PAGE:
In order to standardize the language used to categorize the articles with respect to their PICO elements, we turn to the structured vocabulary provided by the National Libaray of Medicine (NLM) in the form of Medical Subject Heading (MeSH) terms. This resource codifies a comprehensive set of medical concepts into an ontology that includes their descriptions, properties, and the structured relationships between them. Each article in the MEDLINE database maintained by the NLM is annotated with the relevant MeSH terms by expert library scientists (subject to the same lag that necessitates an RCT classifier instead of relying on annotated Publication Types).

To induce relevant MeSH terms for an extracted text span, we reproduced the method described in the Metamap Lite paper Demner-Fushman et al. (2017) to extract MeSH terms describing the PICO elements. In short, we generated a large dictionary of synonyms for medical terms algorithmically using data from the UMLS Metathesaurus, with synonyms being matched to unique identifiers pertaining to concepts in the MeSH vocabulary. We used this dictionary to map matching strings in our extracted PICO text to MeSH terms, yielding a set of normalized concepts describing each of the population, intervention, and outcome spans in the documents.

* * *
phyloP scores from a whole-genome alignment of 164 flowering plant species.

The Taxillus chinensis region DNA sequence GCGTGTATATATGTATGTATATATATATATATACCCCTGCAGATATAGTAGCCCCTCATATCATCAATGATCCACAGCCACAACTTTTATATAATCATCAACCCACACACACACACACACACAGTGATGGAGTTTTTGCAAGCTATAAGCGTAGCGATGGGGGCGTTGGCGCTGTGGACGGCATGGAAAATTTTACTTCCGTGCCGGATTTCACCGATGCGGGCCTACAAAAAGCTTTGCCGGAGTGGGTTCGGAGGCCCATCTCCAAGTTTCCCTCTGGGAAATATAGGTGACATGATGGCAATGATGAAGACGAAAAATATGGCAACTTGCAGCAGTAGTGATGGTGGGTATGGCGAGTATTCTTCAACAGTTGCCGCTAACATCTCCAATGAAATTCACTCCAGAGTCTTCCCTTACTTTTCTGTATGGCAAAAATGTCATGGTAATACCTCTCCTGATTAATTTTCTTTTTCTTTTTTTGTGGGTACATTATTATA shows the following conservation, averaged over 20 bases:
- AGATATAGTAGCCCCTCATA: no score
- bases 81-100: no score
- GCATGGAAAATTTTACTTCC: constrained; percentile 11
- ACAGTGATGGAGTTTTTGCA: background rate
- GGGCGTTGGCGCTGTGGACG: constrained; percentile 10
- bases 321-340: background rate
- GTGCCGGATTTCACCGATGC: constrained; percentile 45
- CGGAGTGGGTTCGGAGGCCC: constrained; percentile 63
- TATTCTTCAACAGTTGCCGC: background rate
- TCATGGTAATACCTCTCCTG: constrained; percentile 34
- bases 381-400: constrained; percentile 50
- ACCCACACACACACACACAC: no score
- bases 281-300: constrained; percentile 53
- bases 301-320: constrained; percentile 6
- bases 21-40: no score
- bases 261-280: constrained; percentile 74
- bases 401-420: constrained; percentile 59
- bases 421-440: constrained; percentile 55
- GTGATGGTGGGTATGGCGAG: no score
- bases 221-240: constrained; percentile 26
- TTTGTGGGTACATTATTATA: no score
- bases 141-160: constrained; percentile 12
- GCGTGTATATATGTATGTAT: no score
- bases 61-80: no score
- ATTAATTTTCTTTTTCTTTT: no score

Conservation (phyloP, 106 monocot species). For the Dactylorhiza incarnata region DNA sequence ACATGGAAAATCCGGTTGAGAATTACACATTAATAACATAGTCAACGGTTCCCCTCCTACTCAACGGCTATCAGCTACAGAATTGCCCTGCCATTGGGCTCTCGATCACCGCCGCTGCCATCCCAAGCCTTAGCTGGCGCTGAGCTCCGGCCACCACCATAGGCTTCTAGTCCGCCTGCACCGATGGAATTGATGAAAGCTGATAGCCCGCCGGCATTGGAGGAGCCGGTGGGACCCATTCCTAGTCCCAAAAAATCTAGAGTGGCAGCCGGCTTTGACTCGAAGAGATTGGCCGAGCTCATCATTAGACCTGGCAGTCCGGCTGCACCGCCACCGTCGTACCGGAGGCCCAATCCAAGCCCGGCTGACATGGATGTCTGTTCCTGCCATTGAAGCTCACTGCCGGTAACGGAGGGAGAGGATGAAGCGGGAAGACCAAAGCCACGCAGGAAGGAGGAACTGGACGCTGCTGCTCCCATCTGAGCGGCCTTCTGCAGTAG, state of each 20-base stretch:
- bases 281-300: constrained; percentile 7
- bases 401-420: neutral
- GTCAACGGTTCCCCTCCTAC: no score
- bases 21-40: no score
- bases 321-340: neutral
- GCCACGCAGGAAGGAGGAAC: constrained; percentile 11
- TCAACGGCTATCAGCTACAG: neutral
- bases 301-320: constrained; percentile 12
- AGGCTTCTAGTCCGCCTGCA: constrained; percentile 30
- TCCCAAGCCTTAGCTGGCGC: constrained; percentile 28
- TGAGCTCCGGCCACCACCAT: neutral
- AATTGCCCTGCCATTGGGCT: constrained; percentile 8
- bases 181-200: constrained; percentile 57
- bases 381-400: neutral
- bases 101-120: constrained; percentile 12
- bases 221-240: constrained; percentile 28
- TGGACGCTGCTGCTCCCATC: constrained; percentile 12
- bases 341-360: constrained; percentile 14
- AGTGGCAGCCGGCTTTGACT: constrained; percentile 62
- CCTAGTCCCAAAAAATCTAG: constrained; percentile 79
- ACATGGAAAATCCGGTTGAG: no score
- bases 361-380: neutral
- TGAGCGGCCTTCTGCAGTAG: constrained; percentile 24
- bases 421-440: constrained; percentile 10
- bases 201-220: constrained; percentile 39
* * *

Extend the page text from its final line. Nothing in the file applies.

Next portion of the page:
To evaluate the accuracy of this approach, we compare the differences between the MeSH terms produced by our system against those provided by the NLM for the 191 articles that comprise the test set for EBM-NLP.

Strict Precision Recall
Extracted spans 0.26 0.24
Expert spans 0.23 0.26
Relaxed Precision Recall
Extracted spans 0.32 0.34
Expert spans 0.31 0.34
Table 4:

Performance for predicting an article’s exact MeSH terms using the rule-base system, run on both the automatically extracted spans and the expert-provided test spans.

The test articles are provided with an average of MeSH terms per article, while our system induces terms on average. The strictest evaluation for this module is to require exact matches between the predicted MeSH terms and the official MEDLINE terms – a daunting task given the possible labels we have to chose from. However, because the concepts in the ontology exist in varying levels of specificity (for example Migraine with Aura is a subset of Migraine Disorders), it is often the case that the predicted MeSH term is sufficiently close to the provided MeSH term for practical purposes, but differs in the level of specificity.